My invention, a steel reinforced concrete vent hood, is an improvement over the prior art, for the reasons described below.
The invention provides a stable hood location around an abandoned well. It can be fabricated off-site and transported to the desired location. The vent hood is comprised of a reinforced annular concrete base section, which is either conical or cylindrical in shape, and an annular reinforced concrete lid section.
I define “cavity” to mean the space within the annular base section.
The installation of my invention is as follows:
The base section is first lowered into position so that a portion of the top of the abandoned well's casing is within the cavity of the base.
Gravel is then poured into the base section to fill the cavity. Next, a sealant is applied to the top end of the base section and thereafter, the lid section is lowered upon the base section.
The sealant is therefore between the mating surfaces of the lid and base sections and provides a barrier through which well gas such as methane gas can not escape. Since the lid section is annular in shape, it has an aperture to which a vent pipe can be connected or attached. Gasses migrating up from the abandoned well would enter the porous area of the cavity not occupied by the gravel and, would thereafter be collected through the vent pipe.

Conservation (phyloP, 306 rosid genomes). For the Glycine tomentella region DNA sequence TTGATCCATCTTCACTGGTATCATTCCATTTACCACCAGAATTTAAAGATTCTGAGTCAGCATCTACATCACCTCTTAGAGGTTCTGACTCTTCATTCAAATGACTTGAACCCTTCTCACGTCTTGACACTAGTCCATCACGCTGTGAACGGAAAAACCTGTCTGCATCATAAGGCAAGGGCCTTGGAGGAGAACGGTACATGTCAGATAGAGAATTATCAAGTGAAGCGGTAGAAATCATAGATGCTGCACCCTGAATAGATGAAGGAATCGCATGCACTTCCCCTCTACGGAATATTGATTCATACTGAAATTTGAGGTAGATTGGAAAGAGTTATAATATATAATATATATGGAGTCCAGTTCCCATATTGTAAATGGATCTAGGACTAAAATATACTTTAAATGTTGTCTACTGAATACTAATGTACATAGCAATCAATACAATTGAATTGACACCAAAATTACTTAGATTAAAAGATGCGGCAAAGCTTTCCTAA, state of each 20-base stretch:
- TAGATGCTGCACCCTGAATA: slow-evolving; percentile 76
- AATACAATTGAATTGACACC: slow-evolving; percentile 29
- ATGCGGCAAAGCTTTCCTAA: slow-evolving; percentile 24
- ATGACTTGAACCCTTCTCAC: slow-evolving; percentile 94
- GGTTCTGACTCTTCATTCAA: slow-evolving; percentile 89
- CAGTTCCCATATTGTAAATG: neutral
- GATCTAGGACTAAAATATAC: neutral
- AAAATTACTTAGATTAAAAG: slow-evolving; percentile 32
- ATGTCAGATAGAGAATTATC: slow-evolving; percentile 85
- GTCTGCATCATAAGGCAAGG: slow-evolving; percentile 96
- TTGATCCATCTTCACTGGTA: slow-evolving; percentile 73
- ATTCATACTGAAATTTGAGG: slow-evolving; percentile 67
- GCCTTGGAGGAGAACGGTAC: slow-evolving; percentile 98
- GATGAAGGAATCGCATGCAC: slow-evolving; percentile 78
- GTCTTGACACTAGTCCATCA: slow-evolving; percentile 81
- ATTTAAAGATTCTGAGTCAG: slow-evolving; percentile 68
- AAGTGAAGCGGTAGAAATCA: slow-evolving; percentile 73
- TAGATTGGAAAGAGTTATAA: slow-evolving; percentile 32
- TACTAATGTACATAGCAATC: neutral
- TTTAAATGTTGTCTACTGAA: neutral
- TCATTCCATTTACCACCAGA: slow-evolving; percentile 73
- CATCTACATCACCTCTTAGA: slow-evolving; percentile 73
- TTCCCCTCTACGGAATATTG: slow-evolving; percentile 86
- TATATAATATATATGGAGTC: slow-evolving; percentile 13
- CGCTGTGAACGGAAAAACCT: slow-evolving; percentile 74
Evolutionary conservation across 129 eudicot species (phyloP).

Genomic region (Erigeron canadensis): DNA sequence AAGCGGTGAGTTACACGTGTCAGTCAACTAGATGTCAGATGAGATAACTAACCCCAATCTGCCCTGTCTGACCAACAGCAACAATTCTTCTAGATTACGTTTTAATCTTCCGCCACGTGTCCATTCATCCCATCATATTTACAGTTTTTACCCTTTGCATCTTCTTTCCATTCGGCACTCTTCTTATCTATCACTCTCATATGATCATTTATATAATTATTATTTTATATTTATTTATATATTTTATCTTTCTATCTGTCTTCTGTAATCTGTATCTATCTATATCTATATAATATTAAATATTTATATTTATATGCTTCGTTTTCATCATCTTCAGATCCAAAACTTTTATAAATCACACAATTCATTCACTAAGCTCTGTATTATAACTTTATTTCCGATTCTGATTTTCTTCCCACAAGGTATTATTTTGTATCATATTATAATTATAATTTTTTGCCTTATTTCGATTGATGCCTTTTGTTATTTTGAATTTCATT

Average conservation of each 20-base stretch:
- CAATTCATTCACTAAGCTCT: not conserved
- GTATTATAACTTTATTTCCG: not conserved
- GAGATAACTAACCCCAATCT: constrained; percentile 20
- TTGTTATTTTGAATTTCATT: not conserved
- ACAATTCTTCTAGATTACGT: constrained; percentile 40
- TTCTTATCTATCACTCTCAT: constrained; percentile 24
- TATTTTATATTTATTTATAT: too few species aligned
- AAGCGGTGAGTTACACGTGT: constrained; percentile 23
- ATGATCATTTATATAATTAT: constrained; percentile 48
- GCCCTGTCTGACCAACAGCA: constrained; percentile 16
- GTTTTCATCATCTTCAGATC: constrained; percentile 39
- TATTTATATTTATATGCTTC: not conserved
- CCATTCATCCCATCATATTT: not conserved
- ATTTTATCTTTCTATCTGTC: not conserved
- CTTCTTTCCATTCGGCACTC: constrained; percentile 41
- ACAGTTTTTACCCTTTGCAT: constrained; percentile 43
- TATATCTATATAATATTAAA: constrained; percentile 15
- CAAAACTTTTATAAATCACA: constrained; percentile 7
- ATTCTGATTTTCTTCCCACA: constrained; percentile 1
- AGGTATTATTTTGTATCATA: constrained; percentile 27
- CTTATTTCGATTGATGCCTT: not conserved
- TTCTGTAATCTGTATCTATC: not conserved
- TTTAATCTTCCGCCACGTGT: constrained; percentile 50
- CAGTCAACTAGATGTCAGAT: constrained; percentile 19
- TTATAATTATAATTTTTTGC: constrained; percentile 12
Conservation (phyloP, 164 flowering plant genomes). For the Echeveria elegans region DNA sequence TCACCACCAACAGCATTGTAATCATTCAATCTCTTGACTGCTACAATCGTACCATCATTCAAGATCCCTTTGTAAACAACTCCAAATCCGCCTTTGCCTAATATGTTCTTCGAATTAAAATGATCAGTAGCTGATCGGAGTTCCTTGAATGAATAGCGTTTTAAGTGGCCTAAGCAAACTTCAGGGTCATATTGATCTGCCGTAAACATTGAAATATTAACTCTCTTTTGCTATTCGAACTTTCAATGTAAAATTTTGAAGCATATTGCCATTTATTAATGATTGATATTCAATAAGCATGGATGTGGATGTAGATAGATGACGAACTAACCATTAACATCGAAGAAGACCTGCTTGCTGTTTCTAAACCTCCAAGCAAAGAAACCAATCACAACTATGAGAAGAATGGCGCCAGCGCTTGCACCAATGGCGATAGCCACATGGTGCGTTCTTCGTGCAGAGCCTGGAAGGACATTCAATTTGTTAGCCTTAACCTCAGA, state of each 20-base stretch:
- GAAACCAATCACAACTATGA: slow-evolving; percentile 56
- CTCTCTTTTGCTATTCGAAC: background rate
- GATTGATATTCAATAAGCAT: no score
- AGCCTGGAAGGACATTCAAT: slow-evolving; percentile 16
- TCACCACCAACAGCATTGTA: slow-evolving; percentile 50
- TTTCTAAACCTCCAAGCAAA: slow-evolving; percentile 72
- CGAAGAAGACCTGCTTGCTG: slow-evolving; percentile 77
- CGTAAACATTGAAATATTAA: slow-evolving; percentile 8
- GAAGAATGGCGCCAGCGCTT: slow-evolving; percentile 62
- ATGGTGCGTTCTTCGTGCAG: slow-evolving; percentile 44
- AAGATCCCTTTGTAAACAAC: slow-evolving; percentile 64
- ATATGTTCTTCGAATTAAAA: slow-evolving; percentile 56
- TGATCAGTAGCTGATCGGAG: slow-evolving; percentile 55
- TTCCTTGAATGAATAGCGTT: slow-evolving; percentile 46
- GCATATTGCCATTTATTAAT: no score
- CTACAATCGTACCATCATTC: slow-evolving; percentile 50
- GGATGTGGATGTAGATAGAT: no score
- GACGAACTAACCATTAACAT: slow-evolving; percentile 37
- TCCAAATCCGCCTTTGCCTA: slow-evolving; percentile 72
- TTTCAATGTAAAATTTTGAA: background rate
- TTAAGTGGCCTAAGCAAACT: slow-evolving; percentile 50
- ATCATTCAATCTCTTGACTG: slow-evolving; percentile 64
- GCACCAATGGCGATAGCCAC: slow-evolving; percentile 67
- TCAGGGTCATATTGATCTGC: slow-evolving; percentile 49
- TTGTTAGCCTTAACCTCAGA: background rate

The base section can be either conical or cylindrical in shape and either shape utilize a rebar skeleton to provide additional strength to the section. The rebar skeleton comprises coiled rebar disposed circumferentially within the wall of the cone or cylinder, and a plurality of linear rebar evenly spaced and positioned within the wall. Each linear rebar is fastened to the coiled rebar to maintain spacing before the concrete is poured. The fastening means can include, but is not limited to, tie wire or tack-weld. Alternatively, rather than using coiled rebar, a plurality of rebar hoops can be used and fastened to the linear rebar in the same manner as for the coiled rebar mentioned above.